This estate has premium aspirations, which it comes close to achieving with a comfortable, high-quality interior. Both diesel engines are sufficiently powerful, and the car doesn’t feel sluggish when overtaking. The boot isn’t the biggest we’ve seen on an estate car, but it’s not small by any means, and the capacity almost doubles when you fold the rear seats.

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  • 72%
    • best buy
    £4734.00

    It might not get the blood flowing with its styling or performance, but the appeal of this large estate is more subtle than that. It’s superbly easy to drive and live with, feels safe and secure, and is decent for practicality. One to consider with your sensible hat on.

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  • 70%
    • best buy
    £2294.00

    Possibly the king of practicality in the used estate world, the huge boot swallows 530 litres of luggage (or 1,733 litres with the seats folded down) and passenger space is generous, too. It delivers an upmarket feel and it's hard to find fault with how it drives. It manages to accommodate a comfortable ride along with taut steering response, which is no mean feat, and that's maintained even when fully loaded.

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Best used luxury large estates

Grab a bargain on a heavily depreciating second-hand luxury model that won't let you down.

  • 73%
    • best buy
    £11442.00

    This model gives you the practicality and superb luxury of the regular estate version, enhanced with some mild off-road ability. It won't climb every mountain, but four-wheel drive and a useful increase in ride height means it can go where most normal estates can't.

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Not found the car for you? Browse all our estate car reviews

What to avoid when buying an estate car

The formula for what makes a great estate car is simple – there should be plenty of interior space, it needs to be comfortable and it should have a massive boot. That seems straightforward enough, but there are models that still miss the mark.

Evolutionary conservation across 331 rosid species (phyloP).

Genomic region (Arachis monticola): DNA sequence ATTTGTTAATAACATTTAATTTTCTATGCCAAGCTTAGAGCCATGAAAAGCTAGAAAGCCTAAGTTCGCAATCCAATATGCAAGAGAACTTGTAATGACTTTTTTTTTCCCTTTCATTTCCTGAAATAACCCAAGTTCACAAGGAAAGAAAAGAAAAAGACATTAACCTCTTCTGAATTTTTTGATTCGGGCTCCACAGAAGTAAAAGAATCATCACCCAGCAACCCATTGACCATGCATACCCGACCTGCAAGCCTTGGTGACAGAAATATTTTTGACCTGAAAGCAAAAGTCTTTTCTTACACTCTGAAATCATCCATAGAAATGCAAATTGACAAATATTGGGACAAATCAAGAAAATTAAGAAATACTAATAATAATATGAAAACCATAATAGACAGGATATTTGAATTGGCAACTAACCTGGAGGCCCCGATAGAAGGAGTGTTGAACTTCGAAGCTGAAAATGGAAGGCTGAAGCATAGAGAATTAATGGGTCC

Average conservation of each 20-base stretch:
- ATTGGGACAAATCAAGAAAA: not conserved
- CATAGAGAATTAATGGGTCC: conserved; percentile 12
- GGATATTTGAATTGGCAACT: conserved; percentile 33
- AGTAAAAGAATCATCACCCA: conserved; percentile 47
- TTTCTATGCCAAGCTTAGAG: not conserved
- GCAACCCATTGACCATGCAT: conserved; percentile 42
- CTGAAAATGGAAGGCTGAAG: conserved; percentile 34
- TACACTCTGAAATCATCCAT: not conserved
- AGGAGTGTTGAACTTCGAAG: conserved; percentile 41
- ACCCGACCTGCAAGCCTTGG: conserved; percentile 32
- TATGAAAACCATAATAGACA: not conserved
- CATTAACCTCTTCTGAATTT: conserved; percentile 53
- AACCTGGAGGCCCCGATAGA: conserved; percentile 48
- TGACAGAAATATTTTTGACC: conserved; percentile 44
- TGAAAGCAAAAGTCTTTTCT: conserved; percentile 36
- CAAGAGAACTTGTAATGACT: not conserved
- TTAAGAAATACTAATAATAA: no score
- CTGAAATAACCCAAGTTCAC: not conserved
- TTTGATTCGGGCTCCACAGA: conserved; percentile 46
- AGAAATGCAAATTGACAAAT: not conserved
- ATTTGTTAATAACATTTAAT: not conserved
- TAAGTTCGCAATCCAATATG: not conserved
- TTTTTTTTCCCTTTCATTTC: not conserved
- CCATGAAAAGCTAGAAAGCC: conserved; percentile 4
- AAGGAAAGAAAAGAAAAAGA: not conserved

For example, just because a boot's big, that doesn’t mean it will be well designed. We don’t just test the capacity of a boot; we look at how easy it is to fill. A boot could be as deep as the Mariana Trench, but it’s useless if you can’t get your heavy items over a high load lip. 

The success of small and large SUVs has eaten into the sales of estate cars, but being lighter with a lower centre of gravity means estates can be more efficient and handle better. One estate we tested proves it by achieving a staggering 74.3 miles to the gallon – the best fuel economy of any petrol or diesel car we’ve tested. On the other hand, another similarly sized estate managed just 31.7mpg.

The huge gulf in the efficiency of estate cars highlights the importance of our fuel-economy testing. It’s easy to assume that all estates are the same – big, spacious and sturdy. But our in-depth testing finds the important differences, such as efficiency, that separate a good estate from a bad one.

Below we've rounded up the estate cars you should avoid.

Estate cars to avoid

  • 55%
    £18766.00

    Don't be tempted by the value the this estate seems to offer. Yes, it has a decent amount of luggage space, but it lags behind rivals in every other regard. It's uninspiring to drive, dull to sit in and the brand's reliability record is very worrying. It's the model's poor three-star Euro NCAP rating that seals its fate as an estate to avoid.

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How to buy the best estate car

From boot dimensions and loadspace capacity to crash safety, we look at the things you need to consider before buying an estate car. 

Read on for the advantages and disadvantages of different-sized estate cars and how they compare with MPVs, so you can pick a model that will suit your needs.

Already know what you're looking for? Head straight to all of our expert, independent estate car reviews.

Estate car loadspace vs style

Where once estate cars were all about sheer load capacity, they’ve been reinvented somewhat in recent years. Manufacturers have renamed them ‘sports wagons’, ‘sports tourers’ and other such dynamic names, and have put greater emphasis on the styling and driving dynamics of what is traditionally a worthy but dull class of car.